Tuesday 4 August 2015

The Dordogne Valley, Inntravel cycling holiday, France

One of a dozen or so cycling tours organised by the "slow holiday" company Inntravel, this seven day jaunt around the Dordogne Valley makes for a fairly challenging, but rewarding, trip for a family. Inntravel sells the holiday on a half-board basis and, although the accommodation can be a bit basic, you'll be well fed each night. You collect your sturdy hybrid bikes at La Vieille Auberge in the pleasant old town of Souillac - the start and end point for a loop, potentially taking in almost 200 kilometres of hilly and picturesque French countryside. Inntravel provides excellent and extensive directions and notes, which you can store in a plastic case on your handlebars, making it easy to navigate. Your luggage is transported from hotel to hotel by taxi, but you can carry a few essentials (such as water, a raincoat and the lame puncture repair kits) in your panniers. Note, the provided locks are very skinny - bring your own. On a typical day you'll ride for about three hours (including stops), leaving time for a leisurely lunch and sightseeing, caving, canoeing down the Dordogne and whatever else takes your fancy.

Heading up on to the causse
On the first day, you head south alongside the Dordogne and across the river, passing the fine châteaux of Treyne and Belcastel. You climb through the scenic Ouysse Valley past an old working flour mill, Le Moulin de Caugnaguet, before rising on to the causse (limestone plateau) to reach Hospitalet, which is near the famous vertical village and religious sanctuary of Rocamadour.  Your ultimate destination is the secluded and spacious Hotel Le Troubadour in Hospitalet where you spend two nights. On your second day, Inntravel suggests exploring Rocamadour or doing a 30km circuit to the pleasant town of Gramat, concluding with a hair-raising, but very enjoyable, descent down towards Rocamadour. If you go all the way to the bottom, the climb back up is pretty stiff.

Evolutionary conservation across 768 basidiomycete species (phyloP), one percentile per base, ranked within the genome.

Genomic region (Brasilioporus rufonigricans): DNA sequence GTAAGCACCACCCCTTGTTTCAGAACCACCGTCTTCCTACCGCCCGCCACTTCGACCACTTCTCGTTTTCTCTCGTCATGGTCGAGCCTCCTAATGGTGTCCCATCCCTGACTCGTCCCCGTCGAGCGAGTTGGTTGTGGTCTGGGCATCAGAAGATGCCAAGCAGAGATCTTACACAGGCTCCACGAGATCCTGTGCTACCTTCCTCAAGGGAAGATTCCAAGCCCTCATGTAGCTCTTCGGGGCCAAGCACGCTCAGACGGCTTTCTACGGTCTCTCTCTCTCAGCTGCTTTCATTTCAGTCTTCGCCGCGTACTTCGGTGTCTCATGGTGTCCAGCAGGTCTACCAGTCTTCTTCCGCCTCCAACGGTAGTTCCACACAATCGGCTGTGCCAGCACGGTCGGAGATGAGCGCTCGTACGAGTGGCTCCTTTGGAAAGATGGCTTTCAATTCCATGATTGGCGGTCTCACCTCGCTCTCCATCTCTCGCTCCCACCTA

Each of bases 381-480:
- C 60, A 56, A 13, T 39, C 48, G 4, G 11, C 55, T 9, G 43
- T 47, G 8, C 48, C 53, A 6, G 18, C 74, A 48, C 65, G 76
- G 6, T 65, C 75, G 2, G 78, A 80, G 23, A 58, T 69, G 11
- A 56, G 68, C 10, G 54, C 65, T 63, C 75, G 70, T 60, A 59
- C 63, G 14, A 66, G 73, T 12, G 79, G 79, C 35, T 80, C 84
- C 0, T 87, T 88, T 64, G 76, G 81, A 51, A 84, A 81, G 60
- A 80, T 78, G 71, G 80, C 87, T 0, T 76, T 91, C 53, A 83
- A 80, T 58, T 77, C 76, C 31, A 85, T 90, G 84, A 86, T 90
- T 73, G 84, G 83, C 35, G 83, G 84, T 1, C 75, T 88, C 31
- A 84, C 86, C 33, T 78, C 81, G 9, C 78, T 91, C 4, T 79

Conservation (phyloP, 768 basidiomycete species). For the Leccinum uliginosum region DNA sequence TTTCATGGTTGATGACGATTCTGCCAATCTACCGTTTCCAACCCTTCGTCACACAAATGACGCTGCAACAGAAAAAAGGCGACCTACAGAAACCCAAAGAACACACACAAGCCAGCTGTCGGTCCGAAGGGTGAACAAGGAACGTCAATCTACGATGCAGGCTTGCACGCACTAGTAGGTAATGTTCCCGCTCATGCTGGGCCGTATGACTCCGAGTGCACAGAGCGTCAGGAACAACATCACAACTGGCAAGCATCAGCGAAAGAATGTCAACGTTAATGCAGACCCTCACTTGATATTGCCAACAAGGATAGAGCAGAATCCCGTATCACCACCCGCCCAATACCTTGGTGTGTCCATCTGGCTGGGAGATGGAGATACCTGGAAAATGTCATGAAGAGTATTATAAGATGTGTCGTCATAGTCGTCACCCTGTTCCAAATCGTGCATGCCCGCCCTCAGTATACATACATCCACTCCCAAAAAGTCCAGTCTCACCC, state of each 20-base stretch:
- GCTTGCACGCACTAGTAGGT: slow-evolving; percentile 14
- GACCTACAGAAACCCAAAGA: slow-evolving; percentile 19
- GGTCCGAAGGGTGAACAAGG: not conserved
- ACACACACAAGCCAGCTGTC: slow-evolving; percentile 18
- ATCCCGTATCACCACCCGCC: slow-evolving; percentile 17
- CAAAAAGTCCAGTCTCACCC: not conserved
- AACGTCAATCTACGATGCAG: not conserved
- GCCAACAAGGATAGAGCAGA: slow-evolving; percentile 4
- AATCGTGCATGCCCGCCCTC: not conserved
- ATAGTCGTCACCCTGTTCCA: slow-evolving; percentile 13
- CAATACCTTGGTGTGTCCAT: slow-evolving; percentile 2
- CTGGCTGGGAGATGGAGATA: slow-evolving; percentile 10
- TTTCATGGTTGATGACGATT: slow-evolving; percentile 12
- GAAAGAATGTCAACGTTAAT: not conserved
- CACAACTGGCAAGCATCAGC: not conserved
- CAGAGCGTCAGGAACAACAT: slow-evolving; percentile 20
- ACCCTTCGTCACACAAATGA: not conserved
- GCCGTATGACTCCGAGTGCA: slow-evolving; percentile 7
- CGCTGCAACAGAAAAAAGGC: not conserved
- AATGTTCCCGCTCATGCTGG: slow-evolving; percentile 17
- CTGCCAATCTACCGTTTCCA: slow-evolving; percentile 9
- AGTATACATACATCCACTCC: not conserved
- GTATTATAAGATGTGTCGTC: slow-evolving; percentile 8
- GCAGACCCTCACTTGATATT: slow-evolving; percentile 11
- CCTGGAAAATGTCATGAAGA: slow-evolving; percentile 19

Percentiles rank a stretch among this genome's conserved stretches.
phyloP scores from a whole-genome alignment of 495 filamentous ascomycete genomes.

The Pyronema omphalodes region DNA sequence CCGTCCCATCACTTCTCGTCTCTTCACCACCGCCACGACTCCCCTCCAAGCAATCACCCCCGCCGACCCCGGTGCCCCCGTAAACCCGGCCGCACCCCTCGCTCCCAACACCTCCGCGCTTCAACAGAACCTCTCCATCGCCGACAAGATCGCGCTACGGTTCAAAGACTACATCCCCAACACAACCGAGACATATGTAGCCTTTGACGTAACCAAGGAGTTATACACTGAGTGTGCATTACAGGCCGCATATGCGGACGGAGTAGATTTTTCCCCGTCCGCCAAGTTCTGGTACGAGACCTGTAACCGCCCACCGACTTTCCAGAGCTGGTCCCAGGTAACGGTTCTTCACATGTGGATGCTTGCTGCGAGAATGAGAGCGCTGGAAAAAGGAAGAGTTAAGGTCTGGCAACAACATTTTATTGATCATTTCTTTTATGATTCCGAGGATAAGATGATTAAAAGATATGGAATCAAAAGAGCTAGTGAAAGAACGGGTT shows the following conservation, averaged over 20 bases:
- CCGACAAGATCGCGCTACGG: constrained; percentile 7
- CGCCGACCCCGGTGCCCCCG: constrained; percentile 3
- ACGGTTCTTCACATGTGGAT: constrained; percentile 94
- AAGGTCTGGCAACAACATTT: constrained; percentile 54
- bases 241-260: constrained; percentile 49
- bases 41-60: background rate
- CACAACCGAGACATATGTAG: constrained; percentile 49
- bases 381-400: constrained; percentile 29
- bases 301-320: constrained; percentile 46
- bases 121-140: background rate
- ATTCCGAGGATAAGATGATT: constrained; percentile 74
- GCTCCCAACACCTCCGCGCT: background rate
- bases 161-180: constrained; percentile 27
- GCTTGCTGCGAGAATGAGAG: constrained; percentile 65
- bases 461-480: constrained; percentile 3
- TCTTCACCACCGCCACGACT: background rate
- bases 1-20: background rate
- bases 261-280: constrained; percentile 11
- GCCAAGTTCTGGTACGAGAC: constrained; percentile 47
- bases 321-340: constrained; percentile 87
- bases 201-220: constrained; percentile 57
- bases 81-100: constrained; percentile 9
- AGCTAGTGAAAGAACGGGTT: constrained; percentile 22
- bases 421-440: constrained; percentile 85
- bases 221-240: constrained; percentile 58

The picturesque climb towards Loubressac  
The third day is the best. The route takes in Gouffre de Padirac, a spectacular and watery cave system deep below ground, Cirque d'Autoire, a natural amphitheatre peppered with waterfalls and the harmonious historic village of the same name, before climbing to the fortified hill-top town of Loubressac and your slightly soulless hotel, the Relais de Castelnau. This last ascent, taking in a couple of hairpin bends, winds up a lovely road offering beautiful sweeping views across some timeless countryside.

Arriving in the hilltop town of Loubressac 
On day four, you descend back into the Dordogne Valley heading west through the modest medieval village of Carennac, following the meandering riverside road to the village of Gluges, which shelters under a cliff-face, and the eccentric Hotel Les Falaises, where you spend two nights. You then have the option of a rest day, which you could spend canoeing on the river, or riding along some lovely lanes north of the Dordogne to the atmospheric and well preserved medieval town of Martel, which is a good lunch stop. The final day - the ride back to Soulliac - involves a hard climb or two, but the scenic countryside more than compensates.
The climb out of Gluges towards Martel
Although the accommodation can be a bit disappointing, this is a well designed and varied holiday that strikes a good balance between exercise, gastronomy, scenery, culture and time by the pool. The route follows very quiet roads, so you should feel safe enough. But on hot days you will quickly go through water and many of the hamlets don't have shops, so bring plenty of fluids and cereal bars. Enjoy. 8/10